Acute Hospital Services

Part of Opposition Day — [6th Allotted Day] – in the House of Commons at 2:36 pm on 21st February 2007.

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Photo of Patricia Hewitt Patricia Hewitt Secretary of State, Department of Health 2:36 pm, 21st February 2007

I beg to move, To leave out from "House" to the end of the Question, and to add instead thereof:

"recognises that the NHS must respond to developments in medical technologies and changes in patients' needs if it is to continue delivering high quality care;
acknowledges that the Government established a clear process for consulting patients, the public and their representatives on changes to the NHS;
notes advice received from clinicians that some services need to be concentrated in centres of excellence so that professionals with the right expertise, experience and equipment can treat patients safely and effectively;
further notes that, in the case of primary angioplasty services, this could save 500 lives a year and prevent around 1,000 further heart attacks and around 250 strokes;
recognises that advances in medical technology mean that other services which were previously delivered in hospitals can now be delivered safely and effectively in the community and people's homes, such as minor operations and outpatient appointments in GP clinics;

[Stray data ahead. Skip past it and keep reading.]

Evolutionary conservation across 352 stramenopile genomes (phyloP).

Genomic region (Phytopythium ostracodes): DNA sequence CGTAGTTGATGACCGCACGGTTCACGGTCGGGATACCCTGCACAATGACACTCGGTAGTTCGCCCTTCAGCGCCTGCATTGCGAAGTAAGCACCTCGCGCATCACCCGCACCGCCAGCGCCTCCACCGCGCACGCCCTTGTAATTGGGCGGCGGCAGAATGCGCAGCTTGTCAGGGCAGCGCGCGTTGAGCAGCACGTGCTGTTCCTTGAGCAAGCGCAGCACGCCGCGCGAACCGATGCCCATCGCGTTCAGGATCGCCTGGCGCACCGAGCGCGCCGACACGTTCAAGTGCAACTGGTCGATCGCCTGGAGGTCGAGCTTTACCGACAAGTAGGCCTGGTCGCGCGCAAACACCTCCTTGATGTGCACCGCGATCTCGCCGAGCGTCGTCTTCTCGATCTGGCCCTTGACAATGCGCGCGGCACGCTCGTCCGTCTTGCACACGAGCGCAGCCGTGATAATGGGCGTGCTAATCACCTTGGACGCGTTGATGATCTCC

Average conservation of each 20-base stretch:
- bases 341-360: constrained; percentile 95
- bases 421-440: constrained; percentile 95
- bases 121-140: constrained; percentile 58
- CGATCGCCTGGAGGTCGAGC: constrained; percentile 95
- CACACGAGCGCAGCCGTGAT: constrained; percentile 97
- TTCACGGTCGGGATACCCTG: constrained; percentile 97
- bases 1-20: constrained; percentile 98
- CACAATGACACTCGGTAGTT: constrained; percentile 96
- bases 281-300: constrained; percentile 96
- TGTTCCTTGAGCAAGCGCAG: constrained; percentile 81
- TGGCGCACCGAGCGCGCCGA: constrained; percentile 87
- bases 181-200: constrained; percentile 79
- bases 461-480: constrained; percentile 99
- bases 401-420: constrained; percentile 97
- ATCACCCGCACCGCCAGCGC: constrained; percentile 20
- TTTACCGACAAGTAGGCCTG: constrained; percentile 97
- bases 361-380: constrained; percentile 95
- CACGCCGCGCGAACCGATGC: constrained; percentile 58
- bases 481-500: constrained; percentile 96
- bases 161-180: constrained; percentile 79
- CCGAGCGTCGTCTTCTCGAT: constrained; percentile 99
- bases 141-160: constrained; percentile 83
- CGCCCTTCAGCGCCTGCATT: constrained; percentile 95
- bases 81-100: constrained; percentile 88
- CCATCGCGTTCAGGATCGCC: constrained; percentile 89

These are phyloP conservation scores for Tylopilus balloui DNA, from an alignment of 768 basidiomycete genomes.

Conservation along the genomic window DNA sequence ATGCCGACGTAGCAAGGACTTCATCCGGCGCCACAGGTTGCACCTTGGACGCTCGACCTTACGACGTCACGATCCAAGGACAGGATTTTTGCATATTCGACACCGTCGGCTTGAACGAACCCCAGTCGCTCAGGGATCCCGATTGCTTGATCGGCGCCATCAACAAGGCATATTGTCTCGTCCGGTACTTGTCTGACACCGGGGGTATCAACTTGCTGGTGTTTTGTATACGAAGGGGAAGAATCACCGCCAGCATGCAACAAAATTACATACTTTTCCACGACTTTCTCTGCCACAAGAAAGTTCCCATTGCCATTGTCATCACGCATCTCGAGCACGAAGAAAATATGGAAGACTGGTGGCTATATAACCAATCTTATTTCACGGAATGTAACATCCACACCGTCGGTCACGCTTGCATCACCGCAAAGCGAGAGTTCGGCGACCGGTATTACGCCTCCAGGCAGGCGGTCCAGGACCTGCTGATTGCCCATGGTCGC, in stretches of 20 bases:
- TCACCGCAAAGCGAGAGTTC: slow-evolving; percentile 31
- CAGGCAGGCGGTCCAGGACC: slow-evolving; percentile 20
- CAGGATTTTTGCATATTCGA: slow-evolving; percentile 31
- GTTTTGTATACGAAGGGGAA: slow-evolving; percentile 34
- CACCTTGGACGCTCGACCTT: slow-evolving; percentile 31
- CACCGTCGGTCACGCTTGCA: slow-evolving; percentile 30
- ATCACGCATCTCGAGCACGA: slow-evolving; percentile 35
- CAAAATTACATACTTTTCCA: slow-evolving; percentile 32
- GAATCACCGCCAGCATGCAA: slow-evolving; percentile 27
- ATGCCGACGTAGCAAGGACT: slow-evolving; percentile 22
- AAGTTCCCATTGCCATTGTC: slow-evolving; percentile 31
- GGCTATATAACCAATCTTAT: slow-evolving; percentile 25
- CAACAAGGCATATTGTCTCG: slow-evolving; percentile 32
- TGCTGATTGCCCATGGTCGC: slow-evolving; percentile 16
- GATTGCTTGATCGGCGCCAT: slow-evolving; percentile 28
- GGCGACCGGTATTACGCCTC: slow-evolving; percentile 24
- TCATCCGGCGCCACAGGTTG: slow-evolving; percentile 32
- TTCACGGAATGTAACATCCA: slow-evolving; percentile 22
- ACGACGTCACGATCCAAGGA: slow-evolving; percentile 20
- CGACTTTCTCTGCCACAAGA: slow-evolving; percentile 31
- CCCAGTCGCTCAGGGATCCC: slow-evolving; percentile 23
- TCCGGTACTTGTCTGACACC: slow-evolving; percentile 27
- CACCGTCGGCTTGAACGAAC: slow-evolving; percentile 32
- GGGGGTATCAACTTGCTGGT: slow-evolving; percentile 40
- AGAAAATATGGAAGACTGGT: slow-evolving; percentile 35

understands that with an ageing population and more people living with long term conditions there needs to be a shift in services into the community, as patients and the public said in response to consultation and as set out in the White Paper 'Our Health, Our Care, Our Say';
welcomes the Government's commitment to supporting this shift including £750 million being invested in new community hospitals and services;
and agrees that the focus of Government policy and NHS services should be on improving health and saving lives, not on preserving buildings and beds."

I welcome every debate on the health service, but I am afraid that they are developing a familiar pattern. Every time, I look forward to hearing from the Opposition an acknowledgement of the dramatic improvements that NHS staff are making and an apology for the condition in which they left the NHS 10 years ago. Every time, I hope that we will hear constructive criticism and practical proposals to build on the success that has already been achieved to meet the enormous challenges that we still face. Every time, we are disappointed. Today, we have had to listen again to the usual mishmash of evasions and contradictions, the whingeing and nit-picking that passes for a speech from Mr. Lansley. He complained about reconfigurations and changes—